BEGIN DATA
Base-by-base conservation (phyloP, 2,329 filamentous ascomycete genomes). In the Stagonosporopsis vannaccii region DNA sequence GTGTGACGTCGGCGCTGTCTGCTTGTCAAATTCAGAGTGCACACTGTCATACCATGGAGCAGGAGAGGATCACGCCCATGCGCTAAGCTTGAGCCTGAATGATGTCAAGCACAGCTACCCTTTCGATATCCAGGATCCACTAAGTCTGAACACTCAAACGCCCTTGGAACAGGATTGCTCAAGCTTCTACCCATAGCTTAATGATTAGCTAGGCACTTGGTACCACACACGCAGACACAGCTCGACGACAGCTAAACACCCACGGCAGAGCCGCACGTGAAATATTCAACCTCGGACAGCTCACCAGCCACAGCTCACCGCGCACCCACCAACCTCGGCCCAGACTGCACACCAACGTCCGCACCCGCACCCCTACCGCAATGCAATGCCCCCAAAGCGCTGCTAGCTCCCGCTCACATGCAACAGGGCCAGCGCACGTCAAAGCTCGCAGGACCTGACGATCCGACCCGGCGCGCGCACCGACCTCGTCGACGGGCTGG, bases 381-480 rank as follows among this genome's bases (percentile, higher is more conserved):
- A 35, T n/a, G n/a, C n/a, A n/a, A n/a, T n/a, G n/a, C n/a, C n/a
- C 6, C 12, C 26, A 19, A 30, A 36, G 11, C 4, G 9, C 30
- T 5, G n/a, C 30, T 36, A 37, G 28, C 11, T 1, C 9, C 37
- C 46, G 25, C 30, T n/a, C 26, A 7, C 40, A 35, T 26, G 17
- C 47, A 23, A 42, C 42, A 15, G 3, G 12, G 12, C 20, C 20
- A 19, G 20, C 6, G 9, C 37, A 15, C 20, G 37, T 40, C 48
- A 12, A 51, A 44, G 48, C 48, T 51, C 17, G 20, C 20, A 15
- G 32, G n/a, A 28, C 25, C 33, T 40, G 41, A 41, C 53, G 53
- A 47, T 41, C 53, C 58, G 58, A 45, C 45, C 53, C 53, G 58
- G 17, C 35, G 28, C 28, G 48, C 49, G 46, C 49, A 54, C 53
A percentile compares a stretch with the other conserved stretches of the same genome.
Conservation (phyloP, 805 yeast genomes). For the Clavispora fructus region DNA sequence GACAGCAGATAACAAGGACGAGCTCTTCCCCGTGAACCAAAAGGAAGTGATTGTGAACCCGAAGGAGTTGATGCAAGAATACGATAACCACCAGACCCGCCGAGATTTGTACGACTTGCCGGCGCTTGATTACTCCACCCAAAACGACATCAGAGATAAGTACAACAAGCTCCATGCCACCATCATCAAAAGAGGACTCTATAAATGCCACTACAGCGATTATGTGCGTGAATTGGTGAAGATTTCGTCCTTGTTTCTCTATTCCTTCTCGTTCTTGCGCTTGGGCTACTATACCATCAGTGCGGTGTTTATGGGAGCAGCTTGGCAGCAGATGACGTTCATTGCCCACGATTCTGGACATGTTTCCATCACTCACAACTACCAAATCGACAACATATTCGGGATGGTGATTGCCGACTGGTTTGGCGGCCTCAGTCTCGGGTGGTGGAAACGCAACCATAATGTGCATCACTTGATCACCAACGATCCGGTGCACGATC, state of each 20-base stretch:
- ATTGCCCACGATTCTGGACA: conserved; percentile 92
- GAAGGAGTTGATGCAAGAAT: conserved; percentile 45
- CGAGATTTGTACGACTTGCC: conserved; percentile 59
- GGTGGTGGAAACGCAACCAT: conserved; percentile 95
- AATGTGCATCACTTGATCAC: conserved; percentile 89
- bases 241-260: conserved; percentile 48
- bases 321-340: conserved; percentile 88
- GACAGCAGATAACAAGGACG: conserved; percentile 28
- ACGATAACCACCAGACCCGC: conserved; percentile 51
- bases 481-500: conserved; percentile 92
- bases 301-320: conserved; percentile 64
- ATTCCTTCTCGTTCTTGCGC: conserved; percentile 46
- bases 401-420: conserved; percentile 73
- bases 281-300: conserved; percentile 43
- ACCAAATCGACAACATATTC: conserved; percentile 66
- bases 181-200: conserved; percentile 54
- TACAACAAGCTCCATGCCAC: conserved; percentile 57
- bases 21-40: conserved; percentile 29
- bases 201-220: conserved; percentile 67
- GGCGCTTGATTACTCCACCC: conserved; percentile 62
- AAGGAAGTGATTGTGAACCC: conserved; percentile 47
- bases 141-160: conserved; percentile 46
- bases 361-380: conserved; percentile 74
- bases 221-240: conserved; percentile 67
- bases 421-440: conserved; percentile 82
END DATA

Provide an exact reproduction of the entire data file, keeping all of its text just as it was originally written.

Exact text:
Base-by-base conservation (phyloP, 2,329 filamentous ascomycete genomes). In the Stagonosporopsis vannaccii region DNA sequence GTGTGACGTCGGCGCTGTCTGCTTGTCAAATTCAGAGTGCACACTGTCATACCATGGAGCAGGAGAGGATCACGCCCATGCGCTAAGCTTGAGCCTGAATGATGTCAAGCACAGCTACCCTTTCGATATCCAGGATCCACTAAGTCTGAACACTCAAACGCCCTTGGAACAGGATTGCTCAAGCTTCTACCCATAGCTTAATGATTAGCTAGGCACTTGGTACCACACACGCAGACACAGCTCGACGACAGCTAAACACCCACGGCAGAGCCGCACGTGAAATATTCAACCTCGGACAGCTCACCAGCCACAGCTCACCGCGCACCCACCAACCTCGGCCCAGACTGCACACCAACGTCCGCACCCGCACCCCTACCGCAATGCAATGCCCCCAAAGCGCTGCTAGCTCCCGCTCACATGCAACAGGGCCAGCGCACGTCAAAGCTCGCAGGACCTGACGATCCGACCCGGCGCGCGCACCGACCTCGTCGACGGGCTGG, bases 381-480 rank as follows among this genome's bases (percentile, higher is more conserved):
- A 35, T n/a, G n/a, C n/a, A n/a, A n/a, T n/a, G n/a, C n/a, C n/a
- C 6, C 12, C 26, A 19, A 30, A 36, G 11, C 4, G 9, C 30
- T 5, G n/a, C 30, T 36, A 37, G 28, C 11, T 1, C 9, C 37
- C 46, G 25, C 30, T n/a, C 26, A 7, C 40, A 35, T 26, G 17
- C 47, A 23, A 42, C 42, A 15, G 3, G 12, G 12, C 20, C 20
- A 19, G 20, C 6, G 9, C 37, A 15, C 20, G 37, T 40, C 48
- A 12, A 51, A 44, G 48, C 48, T 51, C 17, G 20, C 20, A 15
- G 32, G n/a, A 28, C 25, C 33, T 40, G 41, A 41, C 53, G 53
- A 47, T 41, C 53, C 58, G 58, A 45, C 45, C 53, C 53, G 58
- G 17, C 35, G 28, C 28, G 48, C 49, G 46, C 49, A 54, C 53
A percentile compares a stretch with the other conserved stretches of the same genome.
Conservation (phyloP, 805 yeast genomes). For the Clavispora fructus region DNA sequence GACAGCAGATAACAAGGACGAGCTCTTCCCCGTGAACCAAAAGGAAGTGATTGTGAACCCGAAGGAGTTGATGCAAGAATACGATAACCACCAGACCCGCCGAGATTTGTACGACTTGCCGGCGCTTGATTACTCCACCCAAAACGACATCAGAGATAAGTACAACAAGCTCCATGCCACCATCATCAAAAGAGGACTCTATAAATGCCACTACAGCGATTATGTGCGTGAATTGGTGAAGATTTCGTCCTTGTTTCTCTATTCCTTCTCGTTCTTGCGCTTGGGCTACTATACCATCAGTGCGGTGTTTATGGGAGCAGCTTGGCAGCAGATGACGTTCATTGCCCACGATTCTGGACATGTTTCCATCACTCACAACTACCAAATCGACAACATATTCGGGATGGTGATTGCCGACTGGTTTGGCGGCCTCAGTCTCGGGTGGTGGAAACGCAACCATAATGTGCATCACTTGATCACCAACGATCCGGTGCACGATC, state of each 20-base stretch:
- ATTGCCCACGATTCTGGACA: conserved; percentile 92
- GAAGGAGTTGATGCAAGAAT: conserved; percentile 45
- CGAGATTTGTACGACTTGCC: conserved; percentile 59
- GGTGGTGGAAACGCAACCAT: conserved; percentile 95
- AATGTGCATCACTTGATCAC: conserved; percentile 89
- bases 241-260: conserved; percentile 48
- bases 321-340: conserved; percentile 88
- GACAGCAGATAACAAGGACG: conserved; percentile 28
- ACGATAACCACCAGACCCGC: conserved; percentile 51
- bases 481-500: conserved; percentile 92
- bases 301-320: conserved; percentile 64
- ATTCCTTCTCGTTCTTGCGC: conserved; percentile 46
- bases 401-420: conserved; percentile 73
- bases 281-300: conserved; percentile 43
- ACCAAATCGACAACATATTC: conserved; percentile 66
- bases 181-200: conserved; percentile 54
- TACAACAAGCTCCATGCCAC: conserved; percentile 57
- bases 21-40: conserved; percentile 29
- bases 201-220: conserved; percentile 67
- GGCGCTTGATTACTCCACCC: conserved; percentile 62
- AAGGAAGTGATTGTGAACCC: conserved; percentile 47
- bases 141-160: conserved; percentile 46
- bases 361-380: conserved; percentile 74
- bases 221-240: conserved; percentile 67
- bases 421-440: conserved; percentile 82